Burton on Trent


Yesterday we moved along from Willington to Burton on Trent. This stretch of the canal had been described in very derogatory terms by another boater at Willington, mainly because of the proximity of the A38. The road was noisy and close at times but there were also some attractive stretches, we crossed over the River Dove and remembered walking by it in the Peak District, the Dallow Lane Lock was quick and easy to use being the first of the single locks and the the entrance to Burton was a very pleasant surprise. We moored at Shobnall Fields and its a very nice mooring indeed.

Laundry was the afternoon’s preoccupation, and a large amount of dirty washing, the threat of the rain promised for today and concerns about our batteries meant finding the nearest laundrette rather than doing it all in the machine on the boat. So we loaded the shopping trolley to overflowing and trudged what seemed like miles through terraced streets, retail parks and beside double lane highways to Bubbles Laundrette in Uxbridge St. When Mr Bubbles came back from the school run and let us in his laundry, which was strangely empty of all other needy souls, proved very well equipped and efficient and everything was washed and dried just before his closing time. If you wonder why I rhapsodise about laundrettes I could tell you about some of the dreadful places we have discovered on our travels.

As we staggered back to the boat Alan declared that he didn’t like Burton and that we should go on the next morning. We went straight back out to the Old Cottage Tavern in Byrkley St, home of one of the five breweries still based in Burton, though I guess about the most micro. A flyer with map had been dropped in our cockpit and if they went to all that trouble and we had used their map to find the laundry…. It turned out to be a really friendly pub, very welcoming, and seemed popular and pretty full. Quite something when there are several closed down pubs in the town. Deciding to make a night of it we had an all you can eat Greek at the Mykonos near the Town Hall. It proved to be far more than we could eat and a bottle of wine for £36 which was pretty good value.


We got up today in a much more positive frame of mind and decided to have a good look around Burton and we are very glad we did. We went out fairly late after the promised rain did arrive with a tremendous downpour. By the time we headed out we were starving so had two Full Monty breakfasts in Rumbletums for £7.90 which is just about the cheapest of our travels. Not the best but not bad either.

The centre of town is dominated by the Molson Coors Bewing Company with several sites overhung by huge steel towers. (Marstons is on this side of the canal across Shobnall Fields and we are going on a tour tomorrow). Its quite a surprise to find these sites so central but also great to see a place where things are still being made. There are many solid old brick buildings reminiscent of Manchester and a lively market in the town square. Walking on we came to the beautiful green area of the Trent Washlands and then the Trent itself looking particularly steely and reflective and flowing surprisingly fast. We went over the footbridge drawn to have a closer look at St Peters Church. The Stapenhill Gardens were mid makeover from summer to winter planting so unfortunately there wasn’t much to see but the church with its imposing tower was surrounded with trees that were staring to change colour. It is the first day of Autumn.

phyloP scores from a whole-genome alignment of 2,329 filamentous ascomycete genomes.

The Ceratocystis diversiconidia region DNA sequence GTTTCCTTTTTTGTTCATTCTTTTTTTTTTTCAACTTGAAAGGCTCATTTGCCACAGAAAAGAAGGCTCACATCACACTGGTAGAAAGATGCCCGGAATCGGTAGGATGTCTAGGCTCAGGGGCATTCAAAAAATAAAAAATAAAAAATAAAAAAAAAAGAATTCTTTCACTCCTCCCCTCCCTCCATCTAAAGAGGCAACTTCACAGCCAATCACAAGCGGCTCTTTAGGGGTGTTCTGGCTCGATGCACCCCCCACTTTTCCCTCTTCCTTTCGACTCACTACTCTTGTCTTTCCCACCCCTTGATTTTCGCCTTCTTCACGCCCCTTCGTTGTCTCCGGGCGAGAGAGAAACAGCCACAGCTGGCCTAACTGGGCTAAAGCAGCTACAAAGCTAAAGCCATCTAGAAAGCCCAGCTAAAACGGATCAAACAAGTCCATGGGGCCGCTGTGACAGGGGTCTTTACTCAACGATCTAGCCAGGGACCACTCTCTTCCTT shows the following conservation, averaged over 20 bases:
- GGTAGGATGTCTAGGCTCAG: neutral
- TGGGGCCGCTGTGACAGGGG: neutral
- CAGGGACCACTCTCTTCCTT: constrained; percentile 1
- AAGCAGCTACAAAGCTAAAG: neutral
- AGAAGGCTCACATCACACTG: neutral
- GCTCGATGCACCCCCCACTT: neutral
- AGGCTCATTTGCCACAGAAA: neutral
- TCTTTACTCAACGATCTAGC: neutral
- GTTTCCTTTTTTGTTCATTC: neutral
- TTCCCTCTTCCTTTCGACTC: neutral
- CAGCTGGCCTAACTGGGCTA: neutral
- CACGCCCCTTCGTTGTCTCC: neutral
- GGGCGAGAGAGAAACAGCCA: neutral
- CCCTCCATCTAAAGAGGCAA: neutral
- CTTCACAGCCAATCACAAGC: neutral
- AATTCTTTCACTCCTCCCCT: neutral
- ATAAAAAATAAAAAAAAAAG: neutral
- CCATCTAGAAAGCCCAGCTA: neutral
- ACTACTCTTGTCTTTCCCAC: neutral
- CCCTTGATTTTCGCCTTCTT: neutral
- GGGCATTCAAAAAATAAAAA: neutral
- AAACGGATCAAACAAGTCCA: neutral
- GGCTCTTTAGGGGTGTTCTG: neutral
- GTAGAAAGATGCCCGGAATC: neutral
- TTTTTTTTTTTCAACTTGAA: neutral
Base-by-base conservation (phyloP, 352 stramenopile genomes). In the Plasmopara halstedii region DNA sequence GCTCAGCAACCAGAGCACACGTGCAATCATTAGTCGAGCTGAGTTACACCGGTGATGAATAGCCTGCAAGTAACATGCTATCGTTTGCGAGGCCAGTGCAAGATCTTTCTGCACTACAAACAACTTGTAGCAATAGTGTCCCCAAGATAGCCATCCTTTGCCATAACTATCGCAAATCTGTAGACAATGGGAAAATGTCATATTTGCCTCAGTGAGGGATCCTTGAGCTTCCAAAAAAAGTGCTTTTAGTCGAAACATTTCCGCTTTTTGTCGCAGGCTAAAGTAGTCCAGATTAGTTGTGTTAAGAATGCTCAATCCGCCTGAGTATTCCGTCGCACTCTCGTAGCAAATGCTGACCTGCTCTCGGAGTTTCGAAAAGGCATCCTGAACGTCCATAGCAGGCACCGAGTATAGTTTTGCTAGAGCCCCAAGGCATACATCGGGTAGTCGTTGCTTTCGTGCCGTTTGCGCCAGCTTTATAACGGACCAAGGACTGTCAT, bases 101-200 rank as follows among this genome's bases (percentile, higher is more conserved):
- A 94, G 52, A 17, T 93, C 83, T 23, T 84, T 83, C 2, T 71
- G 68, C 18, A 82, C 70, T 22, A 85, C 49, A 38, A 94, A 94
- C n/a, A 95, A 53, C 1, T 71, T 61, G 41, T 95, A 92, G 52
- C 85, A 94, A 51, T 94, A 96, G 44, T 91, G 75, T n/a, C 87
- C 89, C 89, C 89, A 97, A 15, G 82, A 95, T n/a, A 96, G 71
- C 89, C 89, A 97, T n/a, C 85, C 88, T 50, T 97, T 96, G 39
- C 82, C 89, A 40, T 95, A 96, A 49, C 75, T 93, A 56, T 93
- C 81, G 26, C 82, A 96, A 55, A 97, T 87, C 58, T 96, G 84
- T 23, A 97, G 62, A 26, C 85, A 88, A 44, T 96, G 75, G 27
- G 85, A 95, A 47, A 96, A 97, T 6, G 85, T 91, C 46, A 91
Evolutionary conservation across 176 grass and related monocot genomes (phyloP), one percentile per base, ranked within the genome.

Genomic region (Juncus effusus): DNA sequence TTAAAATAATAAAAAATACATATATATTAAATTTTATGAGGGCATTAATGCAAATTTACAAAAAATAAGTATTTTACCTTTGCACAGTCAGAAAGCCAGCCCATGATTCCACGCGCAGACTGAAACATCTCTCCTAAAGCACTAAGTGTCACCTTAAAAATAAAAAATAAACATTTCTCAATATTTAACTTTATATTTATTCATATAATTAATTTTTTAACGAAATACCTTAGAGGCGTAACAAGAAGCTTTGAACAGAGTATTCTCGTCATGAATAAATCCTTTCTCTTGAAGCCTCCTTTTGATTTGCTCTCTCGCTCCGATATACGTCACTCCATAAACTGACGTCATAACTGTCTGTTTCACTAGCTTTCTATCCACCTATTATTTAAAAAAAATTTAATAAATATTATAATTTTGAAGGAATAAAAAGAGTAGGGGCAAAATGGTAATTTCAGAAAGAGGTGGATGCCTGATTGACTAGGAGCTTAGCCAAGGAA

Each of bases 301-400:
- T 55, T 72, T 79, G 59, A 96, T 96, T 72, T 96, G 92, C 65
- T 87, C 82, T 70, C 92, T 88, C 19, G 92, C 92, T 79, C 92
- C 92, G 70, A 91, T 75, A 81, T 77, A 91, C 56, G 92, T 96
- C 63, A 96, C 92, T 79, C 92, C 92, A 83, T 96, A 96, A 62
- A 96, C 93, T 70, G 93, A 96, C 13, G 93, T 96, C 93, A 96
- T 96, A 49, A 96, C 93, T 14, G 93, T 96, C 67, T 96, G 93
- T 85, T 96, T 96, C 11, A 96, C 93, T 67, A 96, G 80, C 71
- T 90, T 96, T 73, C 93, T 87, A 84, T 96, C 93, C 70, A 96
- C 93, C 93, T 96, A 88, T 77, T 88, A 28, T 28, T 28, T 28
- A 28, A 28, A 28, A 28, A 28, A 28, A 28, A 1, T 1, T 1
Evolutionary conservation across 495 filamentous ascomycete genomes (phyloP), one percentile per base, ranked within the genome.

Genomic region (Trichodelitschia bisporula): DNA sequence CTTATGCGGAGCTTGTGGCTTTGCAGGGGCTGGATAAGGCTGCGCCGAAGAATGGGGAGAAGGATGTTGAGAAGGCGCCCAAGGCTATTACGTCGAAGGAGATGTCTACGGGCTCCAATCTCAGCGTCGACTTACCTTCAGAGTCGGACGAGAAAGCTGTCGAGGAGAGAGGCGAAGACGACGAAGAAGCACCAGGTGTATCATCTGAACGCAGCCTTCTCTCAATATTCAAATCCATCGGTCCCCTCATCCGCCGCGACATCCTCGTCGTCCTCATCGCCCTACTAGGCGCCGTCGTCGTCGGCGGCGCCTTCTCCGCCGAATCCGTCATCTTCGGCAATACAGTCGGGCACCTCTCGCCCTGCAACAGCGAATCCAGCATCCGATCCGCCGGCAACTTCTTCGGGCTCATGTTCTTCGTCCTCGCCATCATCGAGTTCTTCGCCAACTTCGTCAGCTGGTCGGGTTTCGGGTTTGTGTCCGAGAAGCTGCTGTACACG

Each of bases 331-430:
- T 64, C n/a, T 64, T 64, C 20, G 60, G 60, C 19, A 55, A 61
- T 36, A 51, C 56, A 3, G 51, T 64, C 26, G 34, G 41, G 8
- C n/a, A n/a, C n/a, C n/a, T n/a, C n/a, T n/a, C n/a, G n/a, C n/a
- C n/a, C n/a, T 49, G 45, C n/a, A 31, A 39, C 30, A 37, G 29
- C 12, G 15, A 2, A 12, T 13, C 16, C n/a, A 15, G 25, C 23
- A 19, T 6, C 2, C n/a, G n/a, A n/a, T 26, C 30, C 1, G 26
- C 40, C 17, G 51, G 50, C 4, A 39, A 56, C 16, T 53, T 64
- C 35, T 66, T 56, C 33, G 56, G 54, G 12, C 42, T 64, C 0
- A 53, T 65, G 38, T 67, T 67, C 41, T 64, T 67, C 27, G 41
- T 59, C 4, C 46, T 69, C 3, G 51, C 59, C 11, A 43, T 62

We returned on the Ferry Bridge past the sad site of a cleared area and floral tributes where the body of a young Polish woman was found this week.

After shopping at the market and Sainsburys we staggered home in a huge thunderstorm and the rain has continued tonight. The end of summer, but we like Autumn!

A footnote: As Alan has been a radio amateur since his teens it was interesting to learn that Burton on Trent had one of the first radio amateur clubs in the UK, formed just after the first World War.

St Modwen

St Peters Church

St Peters – up close

A444 across the Trent

Another view of the River Trent

Yesterday we did 5.04 Miles and 1 Lock

Statistics so far:-

1954.20 Miles, 1103 Locks, 118 Swing Bridges, 82 Lift Bridges, 32 Tunnels


Leave a Reply

Fill in your details below or click an icon to log in:

WordPress.com Logo

You are commenting using your WordPress.com account. Log Out /  Change )

Google+ photo

You are commenting using your Google+ account. Log Out /  Change )

Twitter picture

You are commenting using your Twitter account. Log Out /  Change )

Facebook photo

You are commenting using your Facebook account. Log Out /  Change )


Connecting to %s

%d bloggers like this: